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2017 Tony Hale Relevant Magazine

2017 Tony Hale Relevant Magazine

In May 2017, Tony Hale was on the cover of Relevant Magazine, he spoke about his acting career.


'Tony Hale plays some of the weirdest people on TV, and as he’ll be the first to tell you, that’s because he understands them better than anyone.

Let’s start by dispelling the obvious, understandable assumption: Tony Hale is not an awkward guy. He’s thoughtful, funny, honest, disarming and chatty. He loves his wife of 14 years and their daughter, Loy, who he calls his “everything.” He’s humble—endlessly, deliberately so—but he’s not self-deprecating. He says he’s cheap. He’s even brave, opening up about issues public figures likely wouldn’t be as forthright about.

But Hale, contrary to the famed, Emmy-winning, remarkable performances that have made him one of his generation’s most iconic comedic talents, is not awkward.' - Relevant Magazine


Contrary to the famed, Emmy-winning, remarkable performances that have made him one of his generation’s most iconic comedic talents, is not awkward.
“I think it’s important to find the humanity in any performance,” Hale says. “I don’t think any written character should come across as completely solid because that’s not real. … You have to find the vulnerability and honesty in those depths beyond those cracks and that’s what makes it relatable.”

Hale plays Gary (on Veep), Selina’s hopelessly devoted bagman and personal assistant who sticks by her closer than a leech. His neurotic, emotionally destitute characterization is mesmerizing and stands out in a show full of standouts. Hale’s impression of Gary is a dark one, as will probably come as little surprise to fans.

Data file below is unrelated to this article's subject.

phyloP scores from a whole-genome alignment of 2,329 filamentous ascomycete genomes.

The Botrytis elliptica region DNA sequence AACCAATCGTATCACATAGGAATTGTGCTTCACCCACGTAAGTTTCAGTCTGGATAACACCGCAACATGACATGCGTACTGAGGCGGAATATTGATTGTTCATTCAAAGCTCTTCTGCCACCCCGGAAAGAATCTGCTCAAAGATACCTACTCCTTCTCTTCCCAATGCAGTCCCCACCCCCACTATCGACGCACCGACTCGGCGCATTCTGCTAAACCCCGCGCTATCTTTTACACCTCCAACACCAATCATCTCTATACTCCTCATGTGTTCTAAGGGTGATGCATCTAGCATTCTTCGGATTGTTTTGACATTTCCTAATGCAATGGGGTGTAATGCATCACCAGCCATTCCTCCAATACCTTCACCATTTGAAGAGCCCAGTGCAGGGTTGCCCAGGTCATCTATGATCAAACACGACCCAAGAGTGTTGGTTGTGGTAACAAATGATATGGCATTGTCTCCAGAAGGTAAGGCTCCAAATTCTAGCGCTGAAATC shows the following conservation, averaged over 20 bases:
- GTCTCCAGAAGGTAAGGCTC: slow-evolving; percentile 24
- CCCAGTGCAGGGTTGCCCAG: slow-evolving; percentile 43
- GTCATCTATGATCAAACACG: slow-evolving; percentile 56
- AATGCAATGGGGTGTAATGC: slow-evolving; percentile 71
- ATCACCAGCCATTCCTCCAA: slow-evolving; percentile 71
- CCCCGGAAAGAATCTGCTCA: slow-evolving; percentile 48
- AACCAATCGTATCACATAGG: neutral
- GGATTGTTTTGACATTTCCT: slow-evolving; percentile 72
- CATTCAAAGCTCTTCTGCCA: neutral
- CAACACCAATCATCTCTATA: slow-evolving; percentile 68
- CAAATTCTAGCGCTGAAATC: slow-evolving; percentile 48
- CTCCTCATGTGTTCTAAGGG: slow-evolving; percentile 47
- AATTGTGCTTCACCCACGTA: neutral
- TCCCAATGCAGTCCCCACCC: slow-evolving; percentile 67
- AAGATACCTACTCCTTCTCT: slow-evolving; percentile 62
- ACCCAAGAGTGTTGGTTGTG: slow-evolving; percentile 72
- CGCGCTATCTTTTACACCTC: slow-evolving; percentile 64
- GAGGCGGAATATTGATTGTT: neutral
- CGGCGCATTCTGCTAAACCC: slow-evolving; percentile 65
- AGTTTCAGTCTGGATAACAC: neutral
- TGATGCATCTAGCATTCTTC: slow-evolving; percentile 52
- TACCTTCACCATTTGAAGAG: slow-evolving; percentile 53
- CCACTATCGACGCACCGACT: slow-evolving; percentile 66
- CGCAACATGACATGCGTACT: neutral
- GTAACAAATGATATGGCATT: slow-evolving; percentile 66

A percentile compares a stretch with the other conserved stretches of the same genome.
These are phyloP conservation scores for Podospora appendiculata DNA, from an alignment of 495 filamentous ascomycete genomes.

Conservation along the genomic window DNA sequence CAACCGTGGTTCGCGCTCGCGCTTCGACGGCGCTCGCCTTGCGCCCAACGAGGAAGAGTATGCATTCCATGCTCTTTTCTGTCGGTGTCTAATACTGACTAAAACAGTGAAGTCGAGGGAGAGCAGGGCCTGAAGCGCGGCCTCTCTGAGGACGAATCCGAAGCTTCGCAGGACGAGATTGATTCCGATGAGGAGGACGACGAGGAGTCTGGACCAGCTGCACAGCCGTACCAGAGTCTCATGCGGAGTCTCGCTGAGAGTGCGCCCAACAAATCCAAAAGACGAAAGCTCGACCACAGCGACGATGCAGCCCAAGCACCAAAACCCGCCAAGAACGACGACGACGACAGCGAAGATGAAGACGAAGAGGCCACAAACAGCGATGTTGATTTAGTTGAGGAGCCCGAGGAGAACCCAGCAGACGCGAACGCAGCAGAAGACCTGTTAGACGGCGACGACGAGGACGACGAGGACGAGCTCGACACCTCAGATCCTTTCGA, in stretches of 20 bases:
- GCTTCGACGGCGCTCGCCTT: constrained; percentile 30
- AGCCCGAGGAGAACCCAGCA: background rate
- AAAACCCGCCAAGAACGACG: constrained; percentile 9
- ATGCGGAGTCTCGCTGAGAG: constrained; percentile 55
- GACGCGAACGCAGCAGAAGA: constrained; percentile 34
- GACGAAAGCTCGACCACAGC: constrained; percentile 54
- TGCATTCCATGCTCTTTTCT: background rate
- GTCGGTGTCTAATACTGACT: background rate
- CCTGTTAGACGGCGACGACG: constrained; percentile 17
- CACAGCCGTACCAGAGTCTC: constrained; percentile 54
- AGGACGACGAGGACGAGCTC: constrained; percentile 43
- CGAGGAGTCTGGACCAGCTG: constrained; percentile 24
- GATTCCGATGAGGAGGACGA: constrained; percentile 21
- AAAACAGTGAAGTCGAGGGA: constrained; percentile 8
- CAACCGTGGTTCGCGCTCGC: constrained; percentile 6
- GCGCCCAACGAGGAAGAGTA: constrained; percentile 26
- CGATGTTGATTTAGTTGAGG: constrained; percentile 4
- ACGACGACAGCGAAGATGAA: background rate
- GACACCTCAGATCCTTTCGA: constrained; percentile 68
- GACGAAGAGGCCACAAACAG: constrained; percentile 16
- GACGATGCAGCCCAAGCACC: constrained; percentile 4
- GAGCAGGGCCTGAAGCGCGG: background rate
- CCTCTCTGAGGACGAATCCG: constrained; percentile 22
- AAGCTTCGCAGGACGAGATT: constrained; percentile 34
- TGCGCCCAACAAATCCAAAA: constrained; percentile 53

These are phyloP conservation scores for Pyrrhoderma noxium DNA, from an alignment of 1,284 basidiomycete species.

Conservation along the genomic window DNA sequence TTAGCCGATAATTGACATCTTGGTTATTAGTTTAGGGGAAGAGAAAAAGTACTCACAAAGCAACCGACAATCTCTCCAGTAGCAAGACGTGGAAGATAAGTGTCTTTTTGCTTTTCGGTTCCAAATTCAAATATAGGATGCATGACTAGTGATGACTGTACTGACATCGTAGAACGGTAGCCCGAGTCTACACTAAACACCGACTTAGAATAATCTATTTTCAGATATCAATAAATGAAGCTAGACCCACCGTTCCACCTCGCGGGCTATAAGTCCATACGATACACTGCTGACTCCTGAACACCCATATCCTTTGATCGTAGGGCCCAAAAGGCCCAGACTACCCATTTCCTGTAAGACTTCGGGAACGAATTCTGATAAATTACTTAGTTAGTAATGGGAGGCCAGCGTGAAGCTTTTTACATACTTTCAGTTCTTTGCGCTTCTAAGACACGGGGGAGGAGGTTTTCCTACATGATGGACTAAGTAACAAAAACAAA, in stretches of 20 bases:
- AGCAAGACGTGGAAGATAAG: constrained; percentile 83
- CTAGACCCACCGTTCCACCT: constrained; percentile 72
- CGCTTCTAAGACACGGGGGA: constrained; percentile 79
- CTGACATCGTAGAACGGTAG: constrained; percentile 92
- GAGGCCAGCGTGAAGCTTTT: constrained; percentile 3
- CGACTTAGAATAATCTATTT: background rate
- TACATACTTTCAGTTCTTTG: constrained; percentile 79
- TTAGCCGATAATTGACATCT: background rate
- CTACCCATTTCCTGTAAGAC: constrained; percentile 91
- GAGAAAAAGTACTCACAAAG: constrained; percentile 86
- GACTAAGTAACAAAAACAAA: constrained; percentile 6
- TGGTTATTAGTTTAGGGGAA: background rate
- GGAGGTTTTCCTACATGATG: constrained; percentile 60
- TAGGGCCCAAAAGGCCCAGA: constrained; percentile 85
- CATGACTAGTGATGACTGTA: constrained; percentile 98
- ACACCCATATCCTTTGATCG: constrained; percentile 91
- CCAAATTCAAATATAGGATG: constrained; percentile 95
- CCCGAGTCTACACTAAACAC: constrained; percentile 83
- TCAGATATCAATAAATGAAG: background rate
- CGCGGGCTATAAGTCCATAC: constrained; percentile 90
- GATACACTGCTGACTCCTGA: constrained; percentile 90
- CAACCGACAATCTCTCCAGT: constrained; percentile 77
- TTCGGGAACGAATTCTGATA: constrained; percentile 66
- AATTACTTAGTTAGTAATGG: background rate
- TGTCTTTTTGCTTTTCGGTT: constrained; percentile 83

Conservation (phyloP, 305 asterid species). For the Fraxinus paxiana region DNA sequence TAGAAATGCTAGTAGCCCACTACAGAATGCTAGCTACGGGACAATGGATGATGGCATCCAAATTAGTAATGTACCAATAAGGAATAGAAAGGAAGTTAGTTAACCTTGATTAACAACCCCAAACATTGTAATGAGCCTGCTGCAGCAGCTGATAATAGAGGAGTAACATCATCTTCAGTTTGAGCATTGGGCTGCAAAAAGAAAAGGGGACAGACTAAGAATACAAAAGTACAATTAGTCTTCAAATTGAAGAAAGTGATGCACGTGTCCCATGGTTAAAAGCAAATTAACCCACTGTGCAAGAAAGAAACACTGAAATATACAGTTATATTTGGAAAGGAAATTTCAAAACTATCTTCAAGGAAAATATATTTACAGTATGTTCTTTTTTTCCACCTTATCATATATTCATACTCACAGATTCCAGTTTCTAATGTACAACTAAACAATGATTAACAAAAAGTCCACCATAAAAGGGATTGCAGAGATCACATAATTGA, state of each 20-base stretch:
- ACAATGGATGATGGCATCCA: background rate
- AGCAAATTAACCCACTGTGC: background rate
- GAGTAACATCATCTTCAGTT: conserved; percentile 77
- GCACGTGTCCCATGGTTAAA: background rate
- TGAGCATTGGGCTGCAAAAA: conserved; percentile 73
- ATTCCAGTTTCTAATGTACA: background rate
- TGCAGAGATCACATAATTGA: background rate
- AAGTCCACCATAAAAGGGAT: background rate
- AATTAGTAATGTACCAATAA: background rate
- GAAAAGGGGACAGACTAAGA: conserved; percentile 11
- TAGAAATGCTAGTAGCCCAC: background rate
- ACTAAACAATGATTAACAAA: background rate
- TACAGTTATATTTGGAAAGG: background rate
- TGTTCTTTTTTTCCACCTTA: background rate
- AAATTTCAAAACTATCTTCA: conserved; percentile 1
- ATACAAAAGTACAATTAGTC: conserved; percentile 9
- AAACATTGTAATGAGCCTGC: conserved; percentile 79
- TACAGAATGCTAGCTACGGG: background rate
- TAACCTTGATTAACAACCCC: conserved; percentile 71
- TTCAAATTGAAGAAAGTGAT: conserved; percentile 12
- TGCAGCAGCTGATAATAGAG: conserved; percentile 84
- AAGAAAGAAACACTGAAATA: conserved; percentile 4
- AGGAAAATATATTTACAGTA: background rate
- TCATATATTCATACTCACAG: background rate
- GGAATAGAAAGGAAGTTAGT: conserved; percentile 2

“Gary, he’s had no identity outside Selina Meyer,” Hale says. “He gravitates to very powerful people to find his own identity, co-dependently attaching himself to things just to find love and attention.”

He always enjoyed acting but, like many, didn’t see much of a future in it. It was just a place to find a little bit of belonging in a part of the country famously obsessed with sports.
“I was not an athletic kid. My parents didn’t really know where to channel my energy, but we found this small theater company called Young Actors Theater and it was just a gift. It was a place where I just felt like I could be myself. I felt like I wasn’t judged for my quirkiness and it was a really freeing atmosphere.”

Hale speaks openly about his struggles with stress and anxiety, the ways he’s overcome them and the ways they continue to factor into his life.
“I’ve had pain in my past in regards to anxiety, so it’s cool to see how it can be used purposefully. It can be used in my work in a funny and positive way, which is cool to see. I’ve learned a lot through it. I still have a lot of stress and anxiety but through the mistakes, you learn more truth as you grow older and older.”

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